tein is required for the proper morphogenesis of ovarian ring canals (q.v.), and a protein kinase en- coded by Src gene catalyzes this reaction. See actin, Src. Kell-Cellano antibodies antibodies against the red-cell antigens specified by the K gene, named for the first patient known to produce them. See blood groups. kelp the largest of the seaweeds. The giant kelps of the genus Macrocystis reach lengths of 100 meters and form great forests in shallow oceans. See agar, agarose, Phaeophyta. keratins a family of insoluble, cystine-rich intra- cellular proteins that are a major component of epi- dermal coverings such as hair, fur, wool, feathers, claws, hoofs, horns, scales, and beaks. There are many types of keratins, encoded by a large family of genes. Epidermal cells produce a sequence of differ- ent keratins as they mature. In humans, there are more than 20 different keratins synthesized by epi- thelial cells.
Mutations in keratin genes cause heredi- tary blistering diseases in humans and feather defects in chickens. The fibroin of insect silk also belongs to the keratin family. See dominant negative mutation, epidermolysis bullosa, frizzle, intermediate filaments, silk. kernel the seed of a cereal plant such as corn or barley. The sectioned kernel shown below could be any one of the thousand or so found on a corn ear. Each kernel consists of a relatively small diploid em- bryo, a triploid endosperm, and a tough diploid layer of maternal origin, the pericarp. The surface cells of the endosperm contain aleurone grains and oil. The remaining cells contain starch. The scutellum serves to digest and absorb the endosperm during the growth of the embryo and seedling. See anthocyanines, vac- uoles.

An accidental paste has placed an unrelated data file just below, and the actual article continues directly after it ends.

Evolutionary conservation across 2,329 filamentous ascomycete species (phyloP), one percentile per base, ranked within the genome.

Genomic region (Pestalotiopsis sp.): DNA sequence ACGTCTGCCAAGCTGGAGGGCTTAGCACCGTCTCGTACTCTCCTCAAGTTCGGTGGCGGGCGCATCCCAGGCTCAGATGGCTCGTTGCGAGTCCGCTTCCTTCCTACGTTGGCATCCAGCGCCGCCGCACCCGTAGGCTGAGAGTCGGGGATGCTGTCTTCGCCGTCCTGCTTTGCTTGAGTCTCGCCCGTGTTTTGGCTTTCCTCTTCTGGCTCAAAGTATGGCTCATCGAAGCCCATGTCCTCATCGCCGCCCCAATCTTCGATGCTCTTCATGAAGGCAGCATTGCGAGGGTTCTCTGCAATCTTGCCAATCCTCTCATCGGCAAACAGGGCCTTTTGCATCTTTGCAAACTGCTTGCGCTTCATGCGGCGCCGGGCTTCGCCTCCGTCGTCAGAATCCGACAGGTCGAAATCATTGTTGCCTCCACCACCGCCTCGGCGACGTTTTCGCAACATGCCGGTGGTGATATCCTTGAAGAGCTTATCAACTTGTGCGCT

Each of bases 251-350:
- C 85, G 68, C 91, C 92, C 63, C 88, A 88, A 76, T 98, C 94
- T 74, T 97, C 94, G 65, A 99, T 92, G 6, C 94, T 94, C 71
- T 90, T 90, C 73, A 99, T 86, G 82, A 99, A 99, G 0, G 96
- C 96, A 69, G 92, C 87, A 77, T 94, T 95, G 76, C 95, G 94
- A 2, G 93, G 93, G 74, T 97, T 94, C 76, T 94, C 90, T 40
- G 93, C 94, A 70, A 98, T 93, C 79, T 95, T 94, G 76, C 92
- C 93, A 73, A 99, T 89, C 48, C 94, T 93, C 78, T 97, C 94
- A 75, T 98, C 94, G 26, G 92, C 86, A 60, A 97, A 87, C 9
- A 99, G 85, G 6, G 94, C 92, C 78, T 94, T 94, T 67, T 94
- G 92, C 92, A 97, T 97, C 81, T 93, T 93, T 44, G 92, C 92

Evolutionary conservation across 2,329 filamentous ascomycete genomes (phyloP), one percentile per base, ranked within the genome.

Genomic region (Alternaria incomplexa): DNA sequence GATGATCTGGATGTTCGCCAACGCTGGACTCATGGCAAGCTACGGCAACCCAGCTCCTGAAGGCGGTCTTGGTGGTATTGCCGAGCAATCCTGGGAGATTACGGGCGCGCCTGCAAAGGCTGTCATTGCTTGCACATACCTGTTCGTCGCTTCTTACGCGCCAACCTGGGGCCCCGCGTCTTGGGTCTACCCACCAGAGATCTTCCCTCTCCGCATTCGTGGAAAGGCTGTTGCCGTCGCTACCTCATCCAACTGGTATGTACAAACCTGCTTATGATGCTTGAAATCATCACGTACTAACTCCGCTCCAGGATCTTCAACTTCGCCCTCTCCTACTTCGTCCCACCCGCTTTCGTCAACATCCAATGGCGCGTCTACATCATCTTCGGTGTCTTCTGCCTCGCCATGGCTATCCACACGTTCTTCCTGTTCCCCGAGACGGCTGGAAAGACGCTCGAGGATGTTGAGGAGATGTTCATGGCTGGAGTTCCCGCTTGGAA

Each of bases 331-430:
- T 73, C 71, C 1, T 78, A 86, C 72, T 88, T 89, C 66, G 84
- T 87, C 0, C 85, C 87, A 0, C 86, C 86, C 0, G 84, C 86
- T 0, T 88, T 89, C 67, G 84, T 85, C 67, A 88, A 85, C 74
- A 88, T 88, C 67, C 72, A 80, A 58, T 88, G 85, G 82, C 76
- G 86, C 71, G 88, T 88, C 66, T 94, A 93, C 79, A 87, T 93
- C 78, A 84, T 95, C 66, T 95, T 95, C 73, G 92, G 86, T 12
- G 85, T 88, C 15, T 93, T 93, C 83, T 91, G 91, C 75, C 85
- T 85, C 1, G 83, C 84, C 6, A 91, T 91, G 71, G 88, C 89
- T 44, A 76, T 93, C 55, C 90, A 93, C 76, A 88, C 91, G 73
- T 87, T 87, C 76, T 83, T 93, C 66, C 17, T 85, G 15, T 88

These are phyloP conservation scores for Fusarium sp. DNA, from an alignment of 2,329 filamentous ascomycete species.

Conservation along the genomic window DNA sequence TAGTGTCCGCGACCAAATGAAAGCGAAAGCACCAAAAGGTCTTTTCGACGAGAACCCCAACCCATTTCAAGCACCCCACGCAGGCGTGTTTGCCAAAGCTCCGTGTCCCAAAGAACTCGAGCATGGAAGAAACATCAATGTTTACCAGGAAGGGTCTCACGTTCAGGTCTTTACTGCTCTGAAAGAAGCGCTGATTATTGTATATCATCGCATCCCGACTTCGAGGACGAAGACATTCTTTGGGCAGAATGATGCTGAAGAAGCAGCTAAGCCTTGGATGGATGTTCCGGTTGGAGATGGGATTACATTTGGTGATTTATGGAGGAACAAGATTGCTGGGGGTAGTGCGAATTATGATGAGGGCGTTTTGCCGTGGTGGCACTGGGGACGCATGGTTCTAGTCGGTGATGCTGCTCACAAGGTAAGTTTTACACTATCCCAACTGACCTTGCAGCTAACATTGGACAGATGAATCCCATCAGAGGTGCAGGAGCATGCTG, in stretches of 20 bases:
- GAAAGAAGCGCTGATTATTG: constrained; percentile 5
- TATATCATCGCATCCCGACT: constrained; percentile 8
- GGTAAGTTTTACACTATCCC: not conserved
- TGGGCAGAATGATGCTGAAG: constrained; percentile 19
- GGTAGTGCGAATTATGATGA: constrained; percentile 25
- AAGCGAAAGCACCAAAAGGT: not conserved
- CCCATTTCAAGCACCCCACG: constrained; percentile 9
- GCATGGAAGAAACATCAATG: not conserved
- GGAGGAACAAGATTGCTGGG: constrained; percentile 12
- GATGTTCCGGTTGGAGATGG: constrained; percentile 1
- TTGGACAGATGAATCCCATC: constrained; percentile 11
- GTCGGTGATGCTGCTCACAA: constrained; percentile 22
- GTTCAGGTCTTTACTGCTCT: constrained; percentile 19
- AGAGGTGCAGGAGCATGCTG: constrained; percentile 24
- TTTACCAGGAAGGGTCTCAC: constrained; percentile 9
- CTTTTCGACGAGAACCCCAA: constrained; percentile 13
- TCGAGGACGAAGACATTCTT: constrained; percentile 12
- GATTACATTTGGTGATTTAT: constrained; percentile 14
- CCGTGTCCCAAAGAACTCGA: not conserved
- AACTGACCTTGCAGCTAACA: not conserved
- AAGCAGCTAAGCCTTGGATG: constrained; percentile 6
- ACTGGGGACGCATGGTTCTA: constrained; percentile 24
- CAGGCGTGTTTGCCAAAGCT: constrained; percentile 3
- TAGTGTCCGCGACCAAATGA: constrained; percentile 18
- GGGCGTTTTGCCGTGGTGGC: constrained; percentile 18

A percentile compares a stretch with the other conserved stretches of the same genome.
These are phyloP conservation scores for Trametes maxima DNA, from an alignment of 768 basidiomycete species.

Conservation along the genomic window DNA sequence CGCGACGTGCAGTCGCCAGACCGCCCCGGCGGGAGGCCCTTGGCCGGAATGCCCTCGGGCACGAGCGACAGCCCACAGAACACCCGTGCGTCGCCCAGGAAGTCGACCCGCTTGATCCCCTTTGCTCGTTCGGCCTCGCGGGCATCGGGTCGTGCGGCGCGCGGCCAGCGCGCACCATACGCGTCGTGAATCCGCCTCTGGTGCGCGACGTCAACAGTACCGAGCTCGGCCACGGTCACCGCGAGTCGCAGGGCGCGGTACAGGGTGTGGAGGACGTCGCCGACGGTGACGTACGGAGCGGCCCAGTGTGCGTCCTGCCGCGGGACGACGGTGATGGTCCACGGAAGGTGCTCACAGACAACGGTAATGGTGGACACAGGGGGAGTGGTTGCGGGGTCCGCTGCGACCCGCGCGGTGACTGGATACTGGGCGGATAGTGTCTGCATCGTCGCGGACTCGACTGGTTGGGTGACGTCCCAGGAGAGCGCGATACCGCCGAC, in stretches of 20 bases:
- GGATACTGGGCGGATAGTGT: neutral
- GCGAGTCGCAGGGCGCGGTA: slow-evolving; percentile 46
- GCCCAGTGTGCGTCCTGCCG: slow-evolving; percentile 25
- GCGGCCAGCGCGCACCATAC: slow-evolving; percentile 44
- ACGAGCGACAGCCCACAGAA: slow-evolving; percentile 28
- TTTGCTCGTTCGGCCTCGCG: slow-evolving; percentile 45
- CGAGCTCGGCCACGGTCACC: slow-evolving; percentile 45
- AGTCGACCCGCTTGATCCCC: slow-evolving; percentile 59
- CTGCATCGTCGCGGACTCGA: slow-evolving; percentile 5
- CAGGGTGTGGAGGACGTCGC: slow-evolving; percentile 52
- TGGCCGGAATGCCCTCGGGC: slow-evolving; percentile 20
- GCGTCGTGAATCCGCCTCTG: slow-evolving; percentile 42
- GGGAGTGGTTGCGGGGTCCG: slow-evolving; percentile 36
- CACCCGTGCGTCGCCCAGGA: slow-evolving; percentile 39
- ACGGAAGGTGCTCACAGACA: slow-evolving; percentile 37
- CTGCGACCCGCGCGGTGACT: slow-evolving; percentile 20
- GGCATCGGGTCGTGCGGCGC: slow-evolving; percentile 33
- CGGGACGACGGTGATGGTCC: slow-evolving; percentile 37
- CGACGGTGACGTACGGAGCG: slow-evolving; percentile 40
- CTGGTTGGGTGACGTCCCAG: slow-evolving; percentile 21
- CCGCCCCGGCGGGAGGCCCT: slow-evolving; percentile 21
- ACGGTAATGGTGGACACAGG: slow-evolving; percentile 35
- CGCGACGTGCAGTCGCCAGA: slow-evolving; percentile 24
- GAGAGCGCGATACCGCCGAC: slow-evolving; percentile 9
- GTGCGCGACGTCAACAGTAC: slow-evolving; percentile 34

keto forms of nucleotides See tautomeric shift. keV See electron volt. Kidd blood group a blood group defined by a hu- man red cell antigen encoded by the JK gene at 18q 11-12. It is about 30 kb long and encodes an integral membrane glycoprotein that functions in the trans- port of urea. The antibody was discovered in 1951 and given the family name of the female patient who produced it. killer paramecia paramecia that secrete into the medium particles that kill other paramecia. The killer trait is due to kappa particles, which reside in the cytoplasm of those strains of Paramecium aurelia syngen 2 that carry the dominant K gene. Later it was found that kappa particles were symbiotic bac-